What models and diagrams have you included and/or delivered in your TD -design vs -development, and why?


New 4-developer project, in a shop where we're gradually making progress in getting management to graduate from "buy in" to "action" in the TDD adoption/expectation. I'm (a developer) wanting test-driven design for the new project. Management's willing to allow test-driven development -- after some models and diagrams are created (these will complement UI mockups to convey detailed design to the customer before significant development begins).

So, given that context, what models and diagrams would you consider reasonable? This project's deliverable is a webapp which is neither trivial nor overly complex. We have a requirements document (vague at times, but a good start for writing tests against).

But the TDD experience I've had so far (one very-low-defect project I solo'd w/ TDD, and some design-maturing peer test authoring here and there) leaves me wanting to proceed next to test-driven design.

The process of creating the models/diagrams (it's looking like we'll deliver some class models and a few high-level use cases and sequence diagrams) seems to give us (developers) no design insight that TDD wouldn't, and they're technical/complex enough that I fear any non-developer will effectively ignore them (read: blindly accept them) when they're presented them.

Where do you draw the line between including and excluding models and diagrams in TD -design vs -development?


There is a military saying: "Plans are nothing, planning is everything." If the diagrams create a useful communication with customer about how the system design is envisioned, and what areas it is intended to encompass and how it will proceed, then the practice of planning is worthwhile.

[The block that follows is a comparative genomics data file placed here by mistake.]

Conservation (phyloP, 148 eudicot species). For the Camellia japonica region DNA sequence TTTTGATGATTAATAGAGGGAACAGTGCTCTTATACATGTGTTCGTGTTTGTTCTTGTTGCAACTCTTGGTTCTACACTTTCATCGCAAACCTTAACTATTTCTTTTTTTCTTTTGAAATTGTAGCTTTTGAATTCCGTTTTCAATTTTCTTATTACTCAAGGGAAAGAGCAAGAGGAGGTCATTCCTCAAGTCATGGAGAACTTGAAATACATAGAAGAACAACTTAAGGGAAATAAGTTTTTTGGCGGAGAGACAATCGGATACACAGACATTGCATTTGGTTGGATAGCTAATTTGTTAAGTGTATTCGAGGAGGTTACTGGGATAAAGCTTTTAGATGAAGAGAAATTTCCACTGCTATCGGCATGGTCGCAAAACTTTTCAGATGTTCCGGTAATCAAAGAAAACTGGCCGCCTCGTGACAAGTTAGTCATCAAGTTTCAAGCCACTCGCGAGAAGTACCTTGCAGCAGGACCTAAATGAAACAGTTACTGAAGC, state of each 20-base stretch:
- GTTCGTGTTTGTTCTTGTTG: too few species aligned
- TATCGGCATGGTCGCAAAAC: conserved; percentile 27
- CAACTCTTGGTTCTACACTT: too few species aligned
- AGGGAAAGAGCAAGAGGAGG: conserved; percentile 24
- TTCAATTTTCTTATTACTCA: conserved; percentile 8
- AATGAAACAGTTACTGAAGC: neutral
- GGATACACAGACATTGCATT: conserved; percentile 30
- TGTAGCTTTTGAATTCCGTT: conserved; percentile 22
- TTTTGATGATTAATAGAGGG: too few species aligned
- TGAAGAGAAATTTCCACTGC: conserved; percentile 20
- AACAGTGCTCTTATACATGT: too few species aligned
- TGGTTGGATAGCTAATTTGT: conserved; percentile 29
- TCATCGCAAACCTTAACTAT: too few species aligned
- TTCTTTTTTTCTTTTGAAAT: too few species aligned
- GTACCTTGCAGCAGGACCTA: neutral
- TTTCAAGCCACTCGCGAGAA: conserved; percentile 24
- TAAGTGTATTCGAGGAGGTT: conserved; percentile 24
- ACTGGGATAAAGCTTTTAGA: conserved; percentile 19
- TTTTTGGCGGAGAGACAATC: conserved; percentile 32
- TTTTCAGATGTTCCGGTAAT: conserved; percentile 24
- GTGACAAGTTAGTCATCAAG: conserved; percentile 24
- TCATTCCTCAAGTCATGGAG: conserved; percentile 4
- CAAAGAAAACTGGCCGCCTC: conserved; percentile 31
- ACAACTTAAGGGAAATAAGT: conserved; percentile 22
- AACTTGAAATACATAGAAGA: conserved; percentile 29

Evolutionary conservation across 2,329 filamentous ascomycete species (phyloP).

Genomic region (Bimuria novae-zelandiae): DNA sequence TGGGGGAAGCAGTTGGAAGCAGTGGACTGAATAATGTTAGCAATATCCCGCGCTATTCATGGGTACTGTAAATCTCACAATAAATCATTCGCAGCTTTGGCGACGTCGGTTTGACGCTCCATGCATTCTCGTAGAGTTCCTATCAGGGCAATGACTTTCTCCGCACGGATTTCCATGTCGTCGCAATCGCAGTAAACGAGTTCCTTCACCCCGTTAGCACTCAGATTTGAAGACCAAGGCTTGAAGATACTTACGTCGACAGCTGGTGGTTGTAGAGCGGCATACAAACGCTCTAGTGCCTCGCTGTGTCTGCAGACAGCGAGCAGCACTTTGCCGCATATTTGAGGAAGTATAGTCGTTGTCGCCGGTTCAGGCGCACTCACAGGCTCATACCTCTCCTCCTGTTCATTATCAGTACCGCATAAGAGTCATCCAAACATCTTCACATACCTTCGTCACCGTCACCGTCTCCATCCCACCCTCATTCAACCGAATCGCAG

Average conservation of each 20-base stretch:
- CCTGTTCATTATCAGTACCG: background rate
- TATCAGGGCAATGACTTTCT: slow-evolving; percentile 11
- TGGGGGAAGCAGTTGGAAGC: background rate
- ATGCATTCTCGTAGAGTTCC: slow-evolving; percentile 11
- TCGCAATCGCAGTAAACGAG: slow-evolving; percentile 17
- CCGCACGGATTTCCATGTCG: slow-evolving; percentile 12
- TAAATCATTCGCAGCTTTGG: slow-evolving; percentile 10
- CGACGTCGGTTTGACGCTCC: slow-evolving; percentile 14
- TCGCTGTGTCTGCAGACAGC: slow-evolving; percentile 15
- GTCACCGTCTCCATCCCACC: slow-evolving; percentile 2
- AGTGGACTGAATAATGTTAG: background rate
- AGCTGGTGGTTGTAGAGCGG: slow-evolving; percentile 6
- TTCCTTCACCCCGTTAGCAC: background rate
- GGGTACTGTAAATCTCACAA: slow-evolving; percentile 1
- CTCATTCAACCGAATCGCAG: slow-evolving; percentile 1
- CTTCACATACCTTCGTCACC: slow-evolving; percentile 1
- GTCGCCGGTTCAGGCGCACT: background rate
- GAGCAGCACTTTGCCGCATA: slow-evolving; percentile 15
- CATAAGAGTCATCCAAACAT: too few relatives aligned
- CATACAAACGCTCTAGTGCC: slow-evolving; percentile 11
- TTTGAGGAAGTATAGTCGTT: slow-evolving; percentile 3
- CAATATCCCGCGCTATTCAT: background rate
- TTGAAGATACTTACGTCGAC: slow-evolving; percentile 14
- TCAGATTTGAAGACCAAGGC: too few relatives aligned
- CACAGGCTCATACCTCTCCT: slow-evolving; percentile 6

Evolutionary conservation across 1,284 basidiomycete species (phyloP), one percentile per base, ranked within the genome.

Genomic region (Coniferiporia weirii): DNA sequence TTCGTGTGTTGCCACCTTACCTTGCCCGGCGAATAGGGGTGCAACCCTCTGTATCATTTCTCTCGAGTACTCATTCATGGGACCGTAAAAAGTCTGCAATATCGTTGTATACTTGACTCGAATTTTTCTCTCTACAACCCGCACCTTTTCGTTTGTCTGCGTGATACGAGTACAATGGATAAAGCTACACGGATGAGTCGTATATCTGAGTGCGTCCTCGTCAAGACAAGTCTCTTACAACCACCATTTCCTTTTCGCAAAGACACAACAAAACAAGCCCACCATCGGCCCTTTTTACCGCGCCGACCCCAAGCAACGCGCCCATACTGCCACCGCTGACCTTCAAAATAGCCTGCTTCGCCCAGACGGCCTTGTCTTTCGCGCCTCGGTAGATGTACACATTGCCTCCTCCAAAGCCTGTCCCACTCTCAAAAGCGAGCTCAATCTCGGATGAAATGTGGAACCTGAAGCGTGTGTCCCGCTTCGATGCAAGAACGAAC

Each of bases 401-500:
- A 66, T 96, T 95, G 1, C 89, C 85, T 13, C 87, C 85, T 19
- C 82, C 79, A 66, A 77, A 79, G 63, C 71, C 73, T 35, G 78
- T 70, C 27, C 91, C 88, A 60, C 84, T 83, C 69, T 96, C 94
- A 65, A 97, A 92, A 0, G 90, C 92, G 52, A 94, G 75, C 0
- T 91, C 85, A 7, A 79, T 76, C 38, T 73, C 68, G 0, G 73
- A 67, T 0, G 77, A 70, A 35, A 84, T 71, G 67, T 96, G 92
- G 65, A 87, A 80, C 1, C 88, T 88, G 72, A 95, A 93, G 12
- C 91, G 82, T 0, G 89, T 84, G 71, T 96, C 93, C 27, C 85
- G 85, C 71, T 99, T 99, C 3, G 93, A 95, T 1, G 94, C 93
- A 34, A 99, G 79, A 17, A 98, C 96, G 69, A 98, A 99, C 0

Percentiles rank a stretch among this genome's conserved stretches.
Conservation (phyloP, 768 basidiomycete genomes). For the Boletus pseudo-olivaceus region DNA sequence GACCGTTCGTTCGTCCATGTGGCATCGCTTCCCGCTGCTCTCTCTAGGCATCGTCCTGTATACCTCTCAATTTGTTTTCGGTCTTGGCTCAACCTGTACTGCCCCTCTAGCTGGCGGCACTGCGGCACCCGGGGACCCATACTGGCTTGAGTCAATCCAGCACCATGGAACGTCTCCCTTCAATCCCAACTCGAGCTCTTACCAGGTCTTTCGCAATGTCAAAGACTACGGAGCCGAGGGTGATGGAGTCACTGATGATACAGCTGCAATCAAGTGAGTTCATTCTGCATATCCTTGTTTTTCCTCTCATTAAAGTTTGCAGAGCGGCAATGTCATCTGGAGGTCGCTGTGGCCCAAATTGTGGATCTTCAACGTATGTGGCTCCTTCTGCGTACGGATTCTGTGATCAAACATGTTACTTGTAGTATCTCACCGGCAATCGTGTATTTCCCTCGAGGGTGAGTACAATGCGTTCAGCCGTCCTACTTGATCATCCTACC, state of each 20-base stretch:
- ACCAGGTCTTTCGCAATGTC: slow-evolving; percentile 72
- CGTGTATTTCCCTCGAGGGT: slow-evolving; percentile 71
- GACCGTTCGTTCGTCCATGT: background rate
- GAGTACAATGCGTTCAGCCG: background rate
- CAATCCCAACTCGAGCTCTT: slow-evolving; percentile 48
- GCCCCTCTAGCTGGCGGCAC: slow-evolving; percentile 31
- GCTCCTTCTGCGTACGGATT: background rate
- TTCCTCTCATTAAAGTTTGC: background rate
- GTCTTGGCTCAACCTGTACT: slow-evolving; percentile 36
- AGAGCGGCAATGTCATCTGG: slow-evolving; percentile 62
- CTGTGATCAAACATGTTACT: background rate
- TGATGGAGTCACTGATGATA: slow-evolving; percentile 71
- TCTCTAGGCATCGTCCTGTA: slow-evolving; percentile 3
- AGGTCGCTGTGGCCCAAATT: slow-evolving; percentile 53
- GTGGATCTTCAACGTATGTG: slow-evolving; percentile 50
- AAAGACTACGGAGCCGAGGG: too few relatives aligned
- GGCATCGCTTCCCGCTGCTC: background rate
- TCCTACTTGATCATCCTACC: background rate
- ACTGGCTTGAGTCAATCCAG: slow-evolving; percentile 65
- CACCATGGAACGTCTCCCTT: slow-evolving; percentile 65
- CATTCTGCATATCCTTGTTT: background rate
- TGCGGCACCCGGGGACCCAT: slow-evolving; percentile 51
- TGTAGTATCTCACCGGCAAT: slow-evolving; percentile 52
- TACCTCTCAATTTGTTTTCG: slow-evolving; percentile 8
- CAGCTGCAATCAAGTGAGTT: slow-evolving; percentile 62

What TDD suggests is that that design be subject to change when the rubber meets the road on coding. The question is how important it will be to communicate those changes back when they happen. But in complex architectures, some up front planning is valuable, even in the context of TDD, as long as you realize that is planning, not fixed plans. The thinking that lead to the original design is something that can be referenced to understand what the TDD has discovered and how things need to change to accommodate it.

Afterwards, you can look back and point out to management how much the final product differed from the up-front planning and see what changed, and perhaps be able to point out that nailing down design early on didn't contribute as much as they thought.


I, personally, don't think my design documentation would change with TDD versus another mode of development. I'd start with the high level Use Cases and slowly work down until I have very specific functional Use Case documents (along with all the other accompanying documentation like Class Diagrams, Activity Diagrams, etc.).

Once you have those White Box Use Cases...you should know two things:

  1. What the code should do.
  2. What the code SHOULDN'T do.

You can then code your application to do the things it should...and code your tests to make sure that it doesn't do the things it shouldn't.


TDD shouldn't rely on fixed model and diagrams, otherwise you limit or break its process of refactoring.

So if you really need models, I would use some high level diagrams like sequence diagrams to ilustrate your app's navigation (which have less chance of changing than your class diagram).

Another point is that high level artifacts can help your customer on creating test routines to validate your system's functions.


Since you need to generate some documentation that you don't think anyone really cares about, you should think about what will really help your development team:

  • In the Domain Driven Design mode, create some documents that show your fundamental model objects. Do what you can to get unclear concepts ironed out and terminology agreed upon. Both these problems cause "waste" in the development cycle, whether it's TDD or not.

  • Discuss where the greatest risks are for the projects. Are there some diagrams, and the discussions that will precede and follow them, that can help mitigate these risks?

  • (I made this one up) Design a basic set of "fixture data" for your test. What is the minimal set of data that captures all the important relationships and cases? This is a non-traditional artifact, so you probably don't already have this. But it will take a while to develop. Once you have it, it will speed-up your test writing, and it may actually have the side-effect of being a useful communication document. I made a mini poster of our fixture data on our last project to ease writing tests.

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